Five Ways to Fix HR

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Lots of really great people still spend time thinking about what’s wrong with Human Resources. And there are plenty of consultants who will hand you expensive models and tell you how to fix it.

I have five solutions for you.

  1. Kill it. If you are going to outsource HR services and solutions, don’t be coy about it. Do it right. Think about how procurement and finance can help you rethink your approach to the workforce. You might end up with an entirely new model for managing labor in your organization.
  2. Make your managers do more HR. It’s really fabulous when Human Resources professionals can prevent union organizers from infiltrating your rank and file employee population. It’s awesome when someone can help you with a difficult employee conversation. But that kind of expertise isn’t exclusive to HR — and it’s something that can be taught, or more importantly, purchased as a program or a commodity.
  3. Change your language. Many companies speak from both sides of their mouths. They tell their workers that lifetime employment is over (like it ever existed) but demand loyalty oaths from employees. You need less and less of Human Resources when you’re honest and direct with your workforce.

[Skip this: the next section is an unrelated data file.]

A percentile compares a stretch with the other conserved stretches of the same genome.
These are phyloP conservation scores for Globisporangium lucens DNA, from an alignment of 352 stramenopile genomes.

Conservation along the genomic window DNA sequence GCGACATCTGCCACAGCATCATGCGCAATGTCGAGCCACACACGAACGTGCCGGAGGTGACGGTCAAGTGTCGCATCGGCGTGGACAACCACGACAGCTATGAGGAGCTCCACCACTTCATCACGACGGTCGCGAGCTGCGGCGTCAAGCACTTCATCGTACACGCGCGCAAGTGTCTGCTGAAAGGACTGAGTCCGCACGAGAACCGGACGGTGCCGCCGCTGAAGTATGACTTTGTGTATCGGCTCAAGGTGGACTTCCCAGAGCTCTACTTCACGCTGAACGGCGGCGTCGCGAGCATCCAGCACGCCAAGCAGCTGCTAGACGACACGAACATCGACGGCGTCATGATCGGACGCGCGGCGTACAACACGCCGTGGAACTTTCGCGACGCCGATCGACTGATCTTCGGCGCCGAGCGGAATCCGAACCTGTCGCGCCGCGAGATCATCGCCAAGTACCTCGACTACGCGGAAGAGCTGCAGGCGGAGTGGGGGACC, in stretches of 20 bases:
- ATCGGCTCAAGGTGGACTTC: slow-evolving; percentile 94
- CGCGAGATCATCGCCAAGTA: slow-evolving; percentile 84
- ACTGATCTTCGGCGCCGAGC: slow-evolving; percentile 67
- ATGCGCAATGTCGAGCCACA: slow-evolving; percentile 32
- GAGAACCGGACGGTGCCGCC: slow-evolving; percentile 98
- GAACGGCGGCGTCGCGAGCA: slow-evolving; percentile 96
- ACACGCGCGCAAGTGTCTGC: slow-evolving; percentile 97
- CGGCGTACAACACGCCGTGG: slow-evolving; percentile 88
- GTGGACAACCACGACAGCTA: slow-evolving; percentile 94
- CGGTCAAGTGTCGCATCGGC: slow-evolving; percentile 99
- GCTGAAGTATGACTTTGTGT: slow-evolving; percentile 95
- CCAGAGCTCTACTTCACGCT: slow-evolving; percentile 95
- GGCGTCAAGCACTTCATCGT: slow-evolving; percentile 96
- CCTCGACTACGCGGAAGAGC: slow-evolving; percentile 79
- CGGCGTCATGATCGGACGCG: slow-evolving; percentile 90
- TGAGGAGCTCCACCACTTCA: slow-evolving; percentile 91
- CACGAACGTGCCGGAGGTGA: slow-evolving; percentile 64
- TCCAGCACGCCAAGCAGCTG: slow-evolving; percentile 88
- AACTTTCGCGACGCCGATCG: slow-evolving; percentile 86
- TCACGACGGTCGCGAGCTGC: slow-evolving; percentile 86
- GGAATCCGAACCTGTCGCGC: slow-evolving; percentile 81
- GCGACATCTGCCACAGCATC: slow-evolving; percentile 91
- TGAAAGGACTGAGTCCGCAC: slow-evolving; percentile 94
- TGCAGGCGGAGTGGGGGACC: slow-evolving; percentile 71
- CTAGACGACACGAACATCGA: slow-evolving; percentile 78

4. Get your hands dirty. Everyone — from CEOs to your uncle Joe who hasn’t had a job in ten years — thinks they know more about HR than they really know. If you feel that HR is so awful, do a stint in the department and fix it.
  5. Don’t jump on the HR technology bandwagon.  There are a million great solutions out there to help you attract, retain and manage your workforce. The best piece of technology you can acquire is a human being who lets reality speak for itself. Hire HR people who understand the scientific method and believe in the search for truth. Invest in people who can formulate a question, develop a hypothesis, make a prediction, test their hypothesis and analyze the results. These are the people who can tell you whether or not you really need that expensive HR technology solution.

Those are my five suggested ways to fix HR. It’s just the tip of the iceberg, people, and all of those suggestions require additional, critical thinking. One thing is clear to me, though: most of the people who complain about Human Resources or try to sell you on a new model of HR have never done the work themselves.

Except for me, of course.

And I wonder why HR people can’t make the case that the work they do is relevant? Why can’t they innovate and drive change internally to fix whatever is broken?

More on that tomorrow.

 

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